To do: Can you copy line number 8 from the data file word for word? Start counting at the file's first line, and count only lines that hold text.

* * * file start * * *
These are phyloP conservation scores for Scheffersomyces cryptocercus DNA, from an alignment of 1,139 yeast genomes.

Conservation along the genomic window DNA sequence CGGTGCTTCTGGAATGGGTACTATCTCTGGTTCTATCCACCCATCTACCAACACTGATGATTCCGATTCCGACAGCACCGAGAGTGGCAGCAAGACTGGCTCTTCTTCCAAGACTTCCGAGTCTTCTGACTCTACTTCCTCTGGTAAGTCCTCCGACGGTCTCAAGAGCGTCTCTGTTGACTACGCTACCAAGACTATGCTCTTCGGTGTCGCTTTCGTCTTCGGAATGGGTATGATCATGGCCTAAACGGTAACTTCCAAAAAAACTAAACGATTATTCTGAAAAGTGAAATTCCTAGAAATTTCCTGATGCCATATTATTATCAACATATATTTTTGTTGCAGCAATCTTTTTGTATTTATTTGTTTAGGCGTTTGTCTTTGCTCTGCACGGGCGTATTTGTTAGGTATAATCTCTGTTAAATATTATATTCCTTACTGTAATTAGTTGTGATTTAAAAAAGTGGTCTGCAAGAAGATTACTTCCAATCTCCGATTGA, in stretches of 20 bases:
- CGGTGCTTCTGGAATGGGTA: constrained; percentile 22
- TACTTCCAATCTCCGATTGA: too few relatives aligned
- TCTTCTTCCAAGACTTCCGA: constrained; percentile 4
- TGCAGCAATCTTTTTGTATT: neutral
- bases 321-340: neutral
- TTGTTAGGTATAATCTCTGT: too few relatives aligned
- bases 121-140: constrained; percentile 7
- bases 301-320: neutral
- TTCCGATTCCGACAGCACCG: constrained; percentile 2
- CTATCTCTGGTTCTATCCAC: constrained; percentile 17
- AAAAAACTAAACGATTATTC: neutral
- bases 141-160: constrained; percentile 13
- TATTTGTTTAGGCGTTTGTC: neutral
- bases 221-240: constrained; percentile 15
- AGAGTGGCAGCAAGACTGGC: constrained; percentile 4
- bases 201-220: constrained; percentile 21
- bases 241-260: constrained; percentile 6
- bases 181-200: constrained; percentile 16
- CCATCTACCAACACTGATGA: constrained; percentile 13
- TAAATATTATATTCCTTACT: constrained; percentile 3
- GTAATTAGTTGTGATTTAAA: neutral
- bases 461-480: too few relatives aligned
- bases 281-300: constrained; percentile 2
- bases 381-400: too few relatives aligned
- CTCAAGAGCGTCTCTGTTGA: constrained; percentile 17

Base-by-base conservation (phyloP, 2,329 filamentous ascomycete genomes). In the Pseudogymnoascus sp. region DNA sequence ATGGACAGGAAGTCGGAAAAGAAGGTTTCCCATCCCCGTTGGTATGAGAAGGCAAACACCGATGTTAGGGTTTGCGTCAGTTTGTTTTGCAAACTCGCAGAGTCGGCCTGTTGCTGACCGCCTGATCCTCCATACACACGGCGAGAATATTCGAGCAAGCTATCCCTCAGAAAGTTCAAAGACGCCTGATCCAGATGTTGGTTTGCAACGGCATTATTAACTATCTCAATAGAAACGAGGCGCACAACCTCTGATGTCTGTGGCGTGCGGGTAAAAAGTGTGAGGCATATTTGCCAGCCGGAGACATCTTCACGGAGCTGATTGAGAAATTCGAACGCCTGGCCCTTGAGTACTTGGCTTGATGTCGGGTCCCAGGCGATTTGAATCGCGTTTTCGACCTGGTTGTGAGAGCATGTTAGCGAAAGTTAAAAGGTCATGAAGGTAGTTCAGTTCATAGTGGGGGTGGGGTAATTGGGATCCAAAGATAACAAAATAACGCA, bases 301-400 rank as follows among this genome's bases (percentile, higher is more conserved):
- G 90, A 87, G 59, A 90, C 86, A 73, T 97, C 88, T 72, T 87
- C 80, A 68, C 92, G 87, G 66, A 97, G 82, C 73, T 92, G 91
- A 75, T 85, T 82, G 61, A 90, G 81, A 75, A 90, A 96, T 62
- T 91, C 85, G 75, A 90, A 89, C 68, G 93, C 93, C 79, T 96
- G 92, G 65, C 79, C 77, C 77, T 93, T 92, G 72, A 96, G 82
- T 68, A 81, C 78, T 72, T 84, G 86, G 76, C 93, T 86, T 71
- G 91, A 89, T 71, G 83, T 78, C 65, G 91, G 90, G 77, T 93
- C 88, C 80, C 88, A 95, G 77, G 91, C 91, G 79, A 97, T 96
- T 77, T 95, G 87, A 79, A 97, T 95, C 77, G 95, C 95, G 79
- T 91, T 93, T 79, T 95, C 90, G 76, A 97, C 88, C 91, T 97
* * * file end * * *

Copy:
- TTGTTAGGTATAATCTCTGT: too few relatives aligned